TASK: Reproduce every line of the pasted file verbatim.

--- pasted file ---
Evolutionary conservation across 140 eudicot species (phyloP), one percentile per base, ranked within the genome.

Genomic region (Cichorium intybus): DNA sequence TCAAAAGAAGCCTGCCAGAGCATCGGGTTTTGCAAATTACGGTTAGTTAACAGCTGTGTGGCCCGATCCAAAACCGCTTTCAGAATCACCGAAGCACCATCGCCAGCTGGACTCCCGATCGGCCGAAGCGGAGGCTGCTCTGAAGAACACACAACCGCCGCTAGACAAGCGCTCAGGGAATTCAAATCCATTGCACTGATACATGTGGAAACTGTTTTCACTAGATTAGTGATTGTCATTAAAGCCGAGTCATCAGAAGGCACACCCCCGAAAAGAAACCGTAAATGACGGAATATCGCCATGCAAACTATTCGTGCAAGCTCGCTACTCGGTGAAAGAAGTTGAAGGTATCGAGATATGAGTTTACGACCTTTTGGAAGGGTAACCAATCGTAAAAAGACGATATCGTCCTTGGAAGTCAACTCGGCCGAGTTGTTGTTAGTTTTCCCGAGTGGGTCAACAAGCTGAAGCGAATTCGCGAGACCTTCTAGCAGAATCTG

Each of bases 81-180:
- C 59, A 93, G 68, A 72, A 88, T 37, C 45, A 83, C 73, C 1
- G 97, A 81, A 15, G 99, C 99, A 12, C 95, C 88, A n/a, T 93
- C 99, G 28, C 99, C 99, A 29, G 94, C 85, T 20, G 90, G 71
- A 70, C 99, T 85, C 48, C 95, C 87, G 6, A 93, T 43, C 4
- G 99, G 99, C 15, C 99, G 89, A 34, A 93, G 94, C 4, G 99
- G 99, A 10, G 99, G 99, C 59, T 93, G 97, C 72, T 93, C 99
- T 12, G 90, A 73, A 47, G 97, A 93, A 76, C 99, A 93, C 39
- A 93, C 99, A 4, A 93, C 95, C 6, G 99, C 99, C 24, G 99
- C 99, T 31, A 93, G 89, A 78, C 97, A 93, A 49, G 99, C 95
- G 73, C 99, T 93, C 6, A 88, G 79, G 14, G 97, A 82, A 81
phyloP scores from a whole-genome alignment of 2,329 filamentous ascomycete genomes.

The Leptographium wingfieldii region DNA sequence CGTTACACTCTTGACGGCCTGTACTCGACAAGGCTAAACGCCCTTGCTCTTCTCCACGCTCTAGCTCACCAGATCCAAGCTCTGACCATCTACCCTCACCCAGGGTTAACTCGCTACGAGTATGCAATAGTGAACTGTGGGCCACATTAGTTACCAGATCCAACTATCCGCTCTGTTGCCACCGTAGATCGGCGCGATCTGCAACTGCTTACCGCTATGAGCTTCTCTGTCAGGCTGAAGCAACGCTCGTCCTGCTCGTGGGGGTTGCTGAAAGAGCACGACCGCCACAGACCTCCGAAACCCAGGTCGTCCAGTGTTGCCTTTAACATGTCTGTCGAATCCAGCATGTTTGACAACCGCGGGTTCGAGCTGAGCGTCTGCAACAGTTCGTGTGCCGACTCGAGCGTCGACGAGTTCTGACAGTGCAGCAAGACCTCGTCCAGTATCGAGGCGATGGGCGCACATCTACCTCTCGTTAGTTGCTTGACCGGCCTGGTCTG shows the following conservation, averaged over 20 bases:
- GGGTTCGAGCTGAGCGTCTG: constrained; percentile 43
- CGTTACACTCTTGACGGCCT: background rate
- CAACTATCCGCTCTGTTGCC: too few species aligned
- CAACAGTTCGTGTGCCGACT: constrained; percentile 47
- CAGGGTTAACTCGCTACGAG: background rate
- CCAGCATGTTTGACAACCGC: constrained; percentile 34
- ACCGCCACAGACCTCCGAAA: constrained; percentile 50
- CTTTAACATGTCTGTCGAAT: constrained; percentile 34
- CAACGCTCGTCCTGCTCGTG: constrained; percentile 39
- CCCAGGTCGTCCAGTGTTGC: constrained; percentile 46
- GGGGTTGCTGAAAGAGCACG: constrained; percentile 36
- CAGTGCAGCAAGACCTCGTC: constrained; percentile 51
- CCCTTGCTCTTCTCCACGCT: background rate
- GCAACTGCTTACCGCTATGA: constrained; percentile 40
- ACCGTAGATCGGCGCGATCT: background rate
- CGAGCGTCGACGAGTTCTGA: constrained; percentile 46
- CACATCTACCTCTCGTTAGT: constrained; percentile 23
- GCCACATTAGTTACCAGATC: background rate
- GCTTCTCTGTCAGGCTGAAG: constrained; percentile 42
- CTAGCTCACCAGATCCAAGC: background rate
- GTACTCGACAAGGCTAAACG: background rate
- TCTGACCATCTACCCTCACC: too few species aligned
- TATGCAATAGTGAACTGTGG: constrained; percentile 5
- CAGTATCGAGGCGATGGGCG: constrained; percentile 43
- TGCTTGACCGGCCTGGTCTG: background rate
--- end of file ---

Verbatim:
Evolutionary conservation across 140 eudicot species (phyloP), one percentile per base, ranked within the genome.

Genomic region (Cichorium intybus): DNA sequence TCAAAAGAAGCCTGCCAGAGCATCGGGTTTTGCAAATTACGGTTAGTTAACAGCTGTGTGGCCCGATCCAAAACCGCTTTCAGAATCACCGAAGCACCATCGCCAGCTGGACTCCCGATCGGCCGAAGCGGAGGCTGCTCTGAAGAACACACAACCGCCGCTAGACAAGCGCTCAGGGAATTCAAATCCATTGCACTGATACATGTGGAAACTGTTTTCACTAGATTAGTGATTGTCATTAAAGCCGAGTCATCAGAAGGCACACCCCCGAAAAGAAACCGTAAATGACGGAATATCGCCATGCAAACTATTCGTGCAAGCTCGCTACTCGGTGAAAGAAGTTGAAGGTATCGAGATATGAGTTTACGACCTTTTGGAAGGGTAACCAATCGTAAAAAGACGATATCGTCCTTGGAAGTCAACTCGGCCGAGTTGTTGTTAGTTTTCCCGAGTGGGTCAACAAGCTGAAGCGAATTCGCGAGACCTTCTAGCAGAATCTG

Each of bases 81-180:
- C 59, A 93, G 68, A 72, A 88, T 37, C 45, A 83, C 73, C 1
- G 97, A 81, A 15, G 99, C 99, A 12, C 95, C 88, A n/a, T 93
- C 99, G 28, C 99, C 99, A 29, G 94, C 85, T 20, G 90, G 71
- A 70, C 99, T 85, C 48, C 95, C 87, G 6, A 93, T 43, C 4
- G 99, G 99, C 15, C 99, G 89, A 34, A 93, G 94, C 4, G 99
- G 99, A 10, G 99, G 99, C 59, T 93, G 97, C 72, T 93, C 99
- T 12, G 90, A 73, A 47, G 97, A 93, A 76, C 99, A 93, C 39
- A 93, C 99, A 4, A 93, C 95, C 6, G 99, C 99, C 24, G 99
- C 99, T 31, A 93, G 89, A 78, C 97, A 93, A 49, G 99, C 95
- G 73, C 99, T 93, C 6, A 88, G 79, G 14, G 97, A 82, A 81
phyloP scores from a whole-genome alignment of 2,329 filamentous ascomycete genomes.

The Leptographium wingfieldii region DNA sequence CGTTACACTCTTGACGGCCTGTACTCGACAAGGCTAAACGCCCTTGCTCTTCTCCACGCTCTAGCTCACCAGATCCAAGCTCTGACCATCTACCCTCACCCAGGGTTAACTCGCTACGAGTATGCAATAGTGAACTGTGGGCCACATTAGTTACCAGATCCAACTATCCGCTCTGTTGCCACCGTAGATCGGCGCGATCTGCAACTGCTTACCGCTATGAGCTTCTCTGTCAGGCTGAAGCAACGCTCGTCCTGCTCGTGGGGGTTGCTGAAAGAGCACGACCGCCACAGACCTCCGAAACCCAGGTCGTCCAGTGTTGCCTTTAACATGTCTGTCGAATCCAGCATGTTTGACAACCGCGGGTTCGAGCTGAGCGTCTGCAACAGTTCGTGTGCCGACTCGAGCGTCGACGAGTTCTGACAGTGCAGCAAGACCTCGTCCAGTATCGAGGCGATGGGCGCACATCTACCTCTCGTTAGTTGCTTGACCGGCCTGGTCTG shows the following conservation, averaged over 20 bases:
- GGGTTCGAGCTGAGCGTCTG: constrained; percentile 43
- CGTTACACTCTTGACGGCCT: background rate
- CAACTATCCGCTCTGTTGCC: too few species aligned
- CAACAGTTCGTGTGCCGACT: constrained; percentile 47
- CAGGGTTAACTCGCTACGAG: background rate
- CCAGCATGTTTGACAACCGC: constrained; percentile 34
- ACCGCCACAGACCTCCGAAA: constrained; percentile 50
- CTTTAACATGTCTGTCGAAT: constrained; percentile 34
- CAACGCTCGTCCTGCTCGTG: constrained; percentile 39
- CCCAGGTCGTCCAGTGTTGC: constrained; percentile 46
- GGGGTTGCTGAAAGAGCACG: constrained; percentile 36
- CAGTGCAGCAAGACCTCGTC: constrained; percentile 51
- CCCTTGCTCTTCTCCACGCT: background rate
- GCAACTGCTTACCGCTATGA: constrained; percentile 40
- ACCGTAGATCGGCGCGATCT: background rate
- CGAGCGTCGACGAGTTCTGA: constrained; percentile 46
- CACATCTACCTCTCGTTAGT: constrained; percentile 23
- GCCACATTAGTTACCAGATC: background rate
- GCTTCTCTGTCAGGCTGAAG: constrained; percentile 42
- CTAGCTCACCAGATCCAAGC: background rate
- GTACTCGACAAGGCTAAACG: background rate
- TCTGACCATCTACCCTCACC: too few species aligned
- TATGCAATAGTGAACTGTGG: constrained; percentile 5
- CAGTATCGAGGCGATGGGCG: constrained; percentile 43
- TGCTTGACCGGCCTGGTCTG: background rate